The FDA uncovers a counterfeit business that sold foreign-made drugs as if they were approved by the FDA.
The owner of a small company in Cranston, R.I. was recently charged and convicted of falsely labeling preretail medical products, money laundering, and immigration fraud in federal court. Arif Diwan, 60, owner of Cranston, Lifescreen LLC, pled guilty to the scam, which was carried out between 2012 and 2015.
What’s interesting about this whole situation wasn’t that Diwan held illegal operations to sell foreign-made drugs, but that he bought drugs manufactured in India, faked these drugs being FDA-approved and made in the U.S., and then proceeded to sell them in other countries (rather than the U.S.).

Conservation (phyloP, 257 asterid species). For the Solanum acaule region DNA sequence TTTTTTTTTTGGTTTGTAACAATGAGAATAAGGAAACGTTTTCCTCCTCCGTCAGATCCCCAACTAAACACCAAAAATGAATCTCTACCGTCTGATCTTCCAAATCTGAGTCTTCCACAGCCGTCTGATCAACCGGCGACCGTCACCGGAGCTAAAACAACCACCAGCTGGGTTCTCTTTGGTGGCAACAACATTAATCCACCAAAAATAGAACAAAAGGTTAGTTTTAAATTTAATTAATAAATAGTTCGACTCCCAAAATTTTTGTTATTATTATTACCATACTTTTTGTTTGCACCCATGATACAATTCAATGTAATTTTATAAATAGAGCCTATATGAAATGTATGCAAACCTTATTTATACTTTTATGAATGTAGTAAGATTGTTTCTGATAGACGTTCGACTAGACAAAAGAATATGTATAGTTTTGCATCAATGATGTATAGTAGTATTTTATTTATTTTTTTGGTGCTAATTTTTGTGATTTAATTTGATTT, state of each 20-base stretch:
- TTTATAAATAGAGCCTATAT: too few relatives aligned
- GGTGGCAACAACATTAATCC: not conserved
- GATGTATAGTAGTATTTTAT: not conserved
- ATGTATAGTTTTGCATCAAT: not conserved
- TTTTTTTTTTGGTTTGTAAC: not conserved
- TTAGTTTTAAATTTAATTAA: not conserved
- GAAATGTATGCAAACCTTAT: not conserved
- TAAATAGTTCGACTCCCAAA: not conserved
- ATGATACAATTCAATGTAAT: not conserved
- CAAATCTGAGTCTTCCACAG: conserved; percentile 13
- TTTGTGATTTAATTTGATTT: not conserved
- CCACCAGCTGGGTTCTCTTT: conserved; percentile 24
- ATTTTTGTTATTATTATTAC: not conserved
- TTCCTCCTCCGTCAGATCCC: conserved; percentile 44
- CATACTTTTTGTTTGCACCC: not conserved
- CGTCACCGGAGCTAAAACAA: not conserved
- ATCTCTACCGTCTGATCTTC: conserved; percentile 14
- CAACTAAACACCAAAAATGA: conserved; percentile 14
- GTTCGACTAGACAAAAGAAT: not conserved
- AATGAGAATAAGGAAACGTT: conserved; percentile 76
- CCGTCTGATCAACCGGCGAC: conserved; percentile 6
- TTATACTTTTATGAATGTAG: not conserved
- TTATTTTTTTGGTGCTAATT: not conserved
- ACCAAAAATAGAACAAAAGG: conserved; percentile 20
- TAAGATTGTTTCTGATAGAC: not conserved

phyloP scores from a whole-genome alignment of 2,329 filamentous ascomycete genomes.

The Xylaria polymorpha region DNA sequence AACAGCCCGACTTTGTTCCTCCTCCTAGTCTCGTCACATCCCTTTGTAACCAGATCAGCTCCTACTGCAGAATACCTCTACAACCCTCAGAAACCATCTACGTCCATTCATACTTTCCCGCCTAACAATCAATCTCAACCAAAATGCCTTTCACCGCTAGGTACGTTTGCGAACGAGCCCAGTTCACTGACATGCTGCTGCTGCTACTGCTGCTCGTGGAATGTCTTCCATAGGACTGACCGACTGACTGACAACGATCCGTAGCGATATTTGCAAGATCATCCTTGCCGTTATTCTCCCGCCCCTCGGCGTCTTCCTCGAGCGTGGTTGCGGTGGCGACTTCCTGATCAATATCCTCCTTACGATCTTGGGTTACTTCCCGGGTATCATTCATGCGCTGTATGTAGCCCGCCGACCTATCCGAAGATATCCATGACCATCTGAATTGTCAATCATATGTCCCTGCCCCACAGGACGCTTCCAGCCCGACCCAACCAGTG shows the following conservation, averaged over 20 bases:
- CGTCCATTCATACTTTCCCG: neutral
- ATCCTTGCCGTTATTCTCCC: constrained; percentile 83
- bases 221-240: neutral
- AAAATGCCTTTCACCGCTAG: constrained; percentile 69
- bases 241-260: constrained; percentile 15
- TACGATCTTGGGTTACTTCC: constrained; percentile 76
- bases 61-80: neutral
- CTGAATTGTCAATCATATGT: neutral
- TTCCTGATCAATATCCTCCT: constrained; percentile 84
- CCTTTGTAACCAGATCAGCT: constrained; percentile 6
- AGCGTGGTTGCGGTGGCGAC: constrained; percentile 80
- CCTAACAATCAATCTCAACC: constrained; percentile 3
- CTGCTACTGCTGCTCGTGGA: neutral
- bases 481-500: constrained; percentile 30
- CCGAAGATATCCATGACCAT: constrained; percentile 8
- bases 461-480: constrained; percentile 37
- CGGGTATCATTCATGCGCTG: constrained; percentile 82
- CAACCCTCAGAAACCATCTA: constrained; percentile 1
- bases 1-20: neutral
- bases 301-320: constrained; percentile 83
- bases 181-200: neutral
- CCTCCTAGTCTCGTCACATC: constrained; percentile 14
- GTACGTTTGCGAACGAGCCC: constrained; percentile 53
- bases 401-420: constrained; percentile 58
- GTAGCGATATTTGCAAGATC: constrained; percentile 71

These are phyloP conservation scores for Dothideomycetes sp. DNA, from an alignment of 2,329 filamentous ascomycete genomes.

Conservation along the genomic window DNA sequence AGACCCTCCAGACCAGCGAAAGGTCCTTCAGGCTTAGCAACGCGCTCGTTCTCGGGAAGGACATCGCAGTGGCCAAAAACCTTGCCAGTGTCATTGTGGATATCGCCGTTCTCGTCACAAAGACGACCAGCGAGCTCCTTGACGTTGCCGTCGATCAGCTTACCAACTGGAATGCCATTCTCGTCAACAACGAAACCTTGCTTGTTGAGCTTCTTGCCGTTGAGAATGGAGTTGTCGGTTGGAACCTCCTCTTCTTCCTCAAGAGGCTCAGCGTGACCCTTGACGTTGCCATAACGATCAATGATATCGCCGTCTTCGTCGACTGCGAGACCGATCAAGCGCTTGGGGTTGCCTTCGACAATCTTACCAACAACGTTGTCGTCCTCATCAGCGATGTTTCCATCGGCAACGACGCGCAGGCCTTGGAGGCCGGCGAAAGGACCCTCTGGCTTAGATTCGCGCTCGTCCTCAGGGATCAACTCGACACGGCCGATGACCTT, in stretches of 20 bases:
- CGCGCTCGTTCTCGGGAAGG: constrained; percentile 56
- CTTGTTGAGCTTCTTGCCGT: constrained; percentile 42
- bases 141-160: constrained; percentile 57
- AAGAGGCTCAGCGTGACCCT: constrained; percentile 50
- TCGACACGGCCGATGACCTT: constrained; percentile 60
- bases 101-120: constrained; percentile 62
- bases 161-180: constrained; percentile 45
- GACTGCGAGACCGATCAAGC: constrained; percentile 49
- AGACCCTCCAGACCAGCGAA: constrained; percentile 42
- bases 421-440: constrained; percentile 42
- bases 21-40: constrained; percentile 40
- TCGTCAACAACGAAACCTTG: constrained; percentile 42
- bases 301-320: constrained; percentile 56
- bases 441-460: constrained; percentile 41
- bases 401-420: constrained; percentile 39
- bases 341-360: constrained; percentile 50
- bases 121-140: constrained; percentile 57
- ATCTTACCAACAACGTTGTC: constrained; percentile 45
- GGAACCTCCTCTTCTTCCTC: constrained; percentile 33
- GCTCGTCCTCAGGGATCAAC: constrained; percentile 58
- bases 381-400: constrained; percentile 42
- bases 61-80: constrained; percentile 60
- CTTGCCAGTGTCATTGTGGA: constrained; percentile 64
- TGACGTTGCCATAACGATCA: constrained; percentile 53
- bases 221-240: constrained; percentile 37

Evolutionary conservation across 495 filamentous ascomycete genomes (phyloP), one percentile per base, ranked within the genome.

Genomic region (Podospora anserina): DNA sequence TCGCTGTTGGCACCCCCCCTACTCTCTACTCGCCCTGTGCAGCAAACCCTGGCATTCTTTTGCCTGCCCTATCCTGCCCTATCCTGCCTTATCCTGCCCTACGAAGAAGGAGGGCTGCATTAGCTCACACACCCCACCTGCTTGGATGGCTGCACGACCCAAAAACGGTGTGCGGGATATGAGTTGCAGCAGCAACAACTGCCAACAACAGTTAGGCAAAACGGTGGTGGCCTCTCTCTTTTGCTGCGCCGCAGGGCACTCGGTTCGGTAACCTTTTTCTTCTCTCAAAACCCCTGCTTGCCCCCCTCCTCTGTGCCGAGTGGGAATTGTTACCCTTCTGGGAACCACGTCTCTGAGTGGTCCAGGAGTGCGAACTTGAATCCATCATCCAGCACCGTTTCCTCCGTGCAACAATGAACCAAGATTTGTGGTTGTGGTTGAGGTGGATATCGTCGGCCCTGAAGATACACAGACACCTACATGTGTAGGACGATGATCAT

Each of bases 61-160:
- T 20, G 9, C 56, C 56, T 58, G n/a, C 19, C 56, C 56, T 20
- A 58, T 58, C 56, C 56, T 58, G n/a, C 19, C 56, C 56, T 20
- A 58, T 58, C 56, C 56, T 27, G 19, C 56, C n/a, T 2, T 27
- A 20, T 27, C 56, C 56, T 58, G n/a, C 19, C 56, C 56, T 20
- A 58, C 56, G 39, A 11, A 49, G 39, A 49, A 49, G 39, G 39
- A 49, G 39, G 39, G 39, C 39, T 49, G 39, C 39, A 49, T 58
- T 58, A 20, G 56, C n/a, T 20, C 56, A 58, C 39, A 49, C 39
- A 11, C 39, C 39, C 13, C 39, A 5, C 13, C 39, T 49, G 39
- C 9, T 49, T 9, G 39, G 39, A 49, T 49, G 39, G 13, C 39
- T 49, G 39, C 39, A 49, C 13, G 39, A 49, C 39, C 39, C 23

According to the FDA:
[B]etween 2012 and 2015, Diwan received and filled numerous orders for high-cost pharmaceutical products, including a number of products used in the treatment of cancer. Diwan admitted that he rebranded and relabeled drugs manufactured in India, including adding bogus FDA codes and markings to make it appear that the drugs had been manufactured in the United States or Europe and were approved for sale by the FDA. The drugs were shipped by Diwan to customers in numerous countries. Diwan did not sell misbranded and mislabeled drugs in the United States.
Currently, Diwan is scheduled to be sentenced on September 16, 2016 by U.S. District Court Chief Judge William E. Smith.
“FDA is recognized around the globe for ensuring that drugs are safe and effective. Criminal rings that falsify drugs’ origins to give the appearance of FDA approval put the public’s health at risk,” said George M. Karavetsos, Director of FDA’s Office of Criminal Investigations in the press release. “We will investigate and bring to justice those who compromise the security of the pharmaceutical supply chain wherever they may be.”
To read the press release, click here.